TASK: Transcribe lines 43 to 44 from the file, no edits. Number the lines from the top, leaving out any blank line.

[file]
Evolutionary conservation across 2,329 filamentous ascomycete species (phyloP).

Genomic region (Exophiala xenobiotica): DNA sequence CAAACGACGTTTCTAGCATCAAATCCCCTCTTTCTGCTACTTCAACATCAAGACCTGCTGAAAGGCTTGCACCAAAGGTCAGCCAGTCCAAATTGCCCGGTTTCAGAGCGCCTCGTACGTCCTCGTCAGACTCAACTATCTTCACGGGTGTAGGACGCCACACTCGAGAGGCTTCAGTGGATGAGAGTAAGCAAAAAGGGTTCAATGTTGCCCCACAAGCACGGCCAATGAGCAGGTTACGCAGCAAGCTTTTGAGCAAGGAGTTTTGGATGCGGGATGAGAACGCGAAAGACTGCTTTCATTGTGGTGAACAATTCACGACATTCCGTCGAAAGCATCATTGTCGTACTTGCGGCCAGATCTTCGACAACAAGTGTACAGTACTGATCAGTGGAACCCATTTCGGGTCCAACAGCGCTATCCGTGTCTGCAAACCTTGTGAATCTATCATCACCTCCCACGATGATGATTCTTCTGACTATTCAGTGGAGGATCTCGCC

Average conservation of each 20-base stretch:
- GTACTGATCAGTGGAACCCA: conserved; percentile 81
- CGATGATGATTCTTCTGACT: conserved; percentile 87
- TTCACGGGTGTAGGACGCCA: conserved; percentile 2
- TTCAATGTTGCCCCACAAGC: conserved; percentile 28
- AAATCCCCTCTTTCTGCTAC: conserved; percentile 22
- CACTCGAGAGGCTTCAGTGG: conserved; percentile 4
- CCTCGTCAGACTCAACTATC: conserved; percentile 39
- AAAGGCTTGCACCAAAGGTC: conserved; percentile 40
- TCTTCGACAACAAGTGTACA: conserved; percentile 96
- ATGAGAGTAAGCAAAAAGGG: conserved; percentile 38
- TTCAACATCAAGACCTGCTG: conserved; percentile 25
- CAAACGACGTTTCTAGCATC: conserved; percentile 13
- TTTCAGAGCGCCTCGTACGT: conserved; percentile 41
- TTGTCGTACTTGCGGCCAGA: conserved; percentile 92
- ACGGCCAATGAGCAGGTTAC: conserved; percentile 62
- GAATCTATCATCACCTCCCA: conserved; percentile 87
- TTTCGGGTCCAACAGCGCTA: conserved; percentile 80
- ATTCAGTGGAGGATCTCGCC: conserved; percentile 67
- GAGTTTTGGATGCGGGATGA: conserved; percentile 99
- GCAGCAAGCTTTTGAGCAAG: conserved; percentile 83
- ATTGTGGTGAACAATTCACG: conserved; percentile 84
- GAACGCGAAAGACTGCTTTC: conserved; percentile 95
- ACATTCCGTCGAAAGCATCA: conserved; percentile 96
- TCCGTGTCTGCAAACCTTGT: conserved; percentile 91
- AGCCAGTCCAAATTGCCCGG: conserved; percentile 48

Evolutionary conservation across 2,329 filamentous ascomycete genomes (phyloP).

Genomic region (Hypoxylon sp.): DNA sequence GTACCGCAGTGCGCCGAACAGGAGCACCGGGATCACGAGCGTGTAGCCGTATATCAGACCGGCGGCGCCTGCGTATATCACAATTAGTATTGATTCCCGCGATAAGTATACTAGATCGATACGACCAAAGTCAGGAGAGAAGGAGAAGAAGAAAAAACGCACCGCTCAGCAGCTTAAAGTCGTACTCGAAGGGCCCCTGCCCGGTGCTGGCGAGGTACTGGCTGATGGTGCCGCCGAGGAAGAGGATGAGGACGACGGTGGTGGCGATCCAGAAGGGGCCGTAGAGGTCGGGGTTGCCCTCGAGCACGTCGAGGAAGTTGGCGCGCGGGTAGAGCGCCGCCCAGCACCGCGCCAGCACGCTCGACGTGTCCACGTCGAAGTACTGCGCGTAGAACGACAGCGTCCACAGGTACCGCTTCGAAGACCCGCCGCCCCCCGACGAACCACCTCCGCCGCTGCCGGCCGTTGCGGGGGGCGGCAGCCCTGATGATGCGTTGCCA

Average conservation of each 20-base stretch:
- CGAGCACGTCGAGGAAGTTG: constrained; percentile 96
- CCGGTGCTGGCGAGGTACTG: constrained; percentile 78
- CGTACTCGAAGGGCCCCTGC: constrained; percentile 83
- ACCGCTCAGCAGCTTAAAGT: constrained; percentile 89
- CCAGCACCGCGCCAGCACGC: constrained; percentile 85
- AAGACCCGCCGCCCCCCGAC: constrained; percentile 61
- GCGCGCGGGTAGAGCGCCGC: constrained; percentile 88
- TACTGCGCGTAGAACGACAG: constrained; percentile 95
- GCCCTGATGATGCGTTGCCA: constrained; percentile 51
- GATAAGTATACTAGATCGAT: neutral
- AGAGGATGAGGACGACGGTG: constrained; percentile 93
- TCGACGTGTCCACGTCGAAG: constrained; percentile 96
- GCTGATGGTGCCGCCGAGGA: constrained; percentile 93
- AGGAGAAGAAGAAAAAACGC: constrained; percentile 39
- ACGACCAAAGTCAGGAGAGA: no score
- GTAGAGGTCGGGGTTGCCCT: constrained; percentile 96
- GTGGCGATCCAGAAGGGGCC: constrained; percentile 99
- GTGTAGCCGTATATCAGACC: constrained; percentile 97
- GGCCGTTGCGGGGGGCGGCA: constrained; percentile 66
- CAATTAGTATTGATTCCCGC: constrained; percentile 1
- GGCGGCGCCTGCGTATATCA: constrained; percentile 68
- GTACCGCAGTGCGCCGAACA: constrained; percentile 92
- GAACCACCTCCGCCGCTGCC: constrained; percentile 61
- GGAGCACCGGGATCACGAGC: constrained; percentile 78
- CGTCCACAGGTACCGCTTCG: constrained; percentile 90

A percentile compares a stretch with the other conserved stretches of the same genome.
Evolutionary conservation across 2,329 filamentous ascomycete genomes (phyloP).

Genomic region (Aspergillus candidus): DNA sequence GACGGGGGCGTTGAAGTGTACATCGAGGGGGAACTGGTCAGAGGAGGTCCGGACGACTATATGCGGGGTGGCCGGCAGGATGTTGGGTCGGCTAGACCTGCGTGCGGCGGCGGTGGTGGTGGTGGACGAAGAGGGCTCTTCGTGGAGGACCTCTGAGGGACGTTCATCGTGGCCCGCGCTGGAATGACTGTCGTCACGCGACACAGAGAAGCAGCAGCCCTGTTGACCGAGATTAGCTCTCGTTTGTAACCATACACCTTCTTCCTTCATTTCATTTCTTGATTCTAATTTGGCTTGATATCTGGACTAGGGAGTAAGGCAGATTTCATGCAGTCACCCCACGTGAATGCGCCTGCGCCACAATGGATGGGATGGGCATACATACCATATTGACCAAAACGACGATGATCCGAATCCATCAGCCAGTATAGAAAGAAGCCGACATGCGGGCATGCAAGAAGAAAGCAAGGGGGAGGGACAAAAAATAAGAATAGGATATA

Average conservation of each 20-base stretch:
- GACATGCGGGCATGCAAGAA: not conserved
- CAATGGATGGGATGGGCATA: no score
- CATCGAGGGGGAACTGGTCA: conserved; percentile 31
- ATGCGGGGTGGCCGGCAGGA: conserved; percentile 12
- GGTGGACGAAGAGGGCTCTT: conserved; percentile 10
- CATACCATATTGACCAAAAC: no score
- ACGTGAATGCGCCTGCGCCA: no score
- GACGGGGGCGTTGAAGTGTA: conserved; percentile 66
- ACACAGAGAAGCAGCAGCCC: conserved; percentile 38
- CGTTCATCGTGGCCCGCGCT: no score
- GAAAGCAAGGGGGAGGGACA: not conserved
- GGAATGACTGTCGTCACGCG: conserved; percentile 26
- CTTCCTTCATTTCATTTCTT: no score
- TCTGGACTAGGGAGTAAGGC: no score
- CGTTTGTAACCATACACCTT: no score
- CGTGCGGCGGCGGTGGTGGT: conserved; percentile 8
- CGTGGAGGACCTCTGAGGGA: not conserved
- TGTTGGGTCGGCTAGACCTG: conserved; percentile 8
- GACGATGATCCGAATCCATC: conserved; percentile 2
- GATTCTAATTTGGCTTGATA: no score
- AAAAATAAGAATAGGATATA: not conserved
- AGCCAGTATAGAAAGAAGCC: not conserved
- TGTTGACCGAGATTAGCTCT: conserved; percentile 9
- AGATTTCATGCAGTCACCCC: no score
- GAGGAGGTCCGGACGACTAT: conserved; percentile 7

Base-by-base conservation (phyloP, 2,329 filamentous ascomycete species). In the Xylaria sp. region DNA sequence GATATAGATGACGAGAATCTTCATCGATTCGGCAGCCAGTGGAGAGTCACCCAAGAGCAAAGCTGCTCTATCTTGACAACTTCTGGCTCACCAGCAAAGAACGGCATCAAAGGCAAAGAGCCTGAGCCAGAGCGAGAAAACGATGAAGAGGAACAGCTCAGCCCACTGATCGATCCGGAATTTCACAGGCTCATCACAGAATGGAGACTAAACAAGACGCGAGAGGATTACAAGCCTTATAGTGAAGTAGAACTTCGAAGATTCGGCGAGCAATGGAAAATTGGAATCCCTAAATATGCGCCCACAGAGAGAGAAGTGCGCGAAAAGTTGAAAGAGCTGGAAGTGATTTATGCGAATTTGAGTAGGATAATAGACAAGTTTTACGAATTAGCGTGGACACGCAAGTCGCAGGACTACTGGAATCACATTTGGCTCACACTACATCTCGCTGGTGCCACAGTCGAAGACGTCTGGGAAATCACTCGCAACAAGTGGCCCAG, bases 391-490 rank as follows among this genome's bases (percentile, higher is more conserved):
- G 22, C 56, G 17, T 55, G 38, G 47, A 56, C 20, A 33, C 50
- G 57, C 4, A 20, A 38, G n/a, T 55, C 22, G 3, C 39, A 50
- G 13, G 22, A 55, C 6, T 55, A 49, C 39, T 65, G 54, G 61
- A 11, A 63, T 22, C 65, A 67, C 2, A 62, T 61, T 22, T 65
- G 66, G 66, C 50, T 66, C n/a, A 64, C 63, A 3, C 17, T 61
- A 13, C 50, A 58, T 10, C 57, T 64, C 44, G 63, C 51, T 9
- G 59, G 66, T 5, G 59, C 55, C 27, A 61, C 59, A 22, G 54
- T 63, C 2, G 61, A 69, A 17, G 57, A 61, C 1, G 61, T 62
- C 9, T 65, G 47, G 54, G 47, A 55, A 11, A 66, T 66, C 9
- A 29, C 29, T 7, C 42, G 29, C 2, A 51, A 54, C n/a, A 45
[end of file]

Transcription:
- TCGACGTGTCCACGTCGAAG: constrained; percentile 96
- GCTGATGGTGCCGCCGAGGA: constrained; percentile 93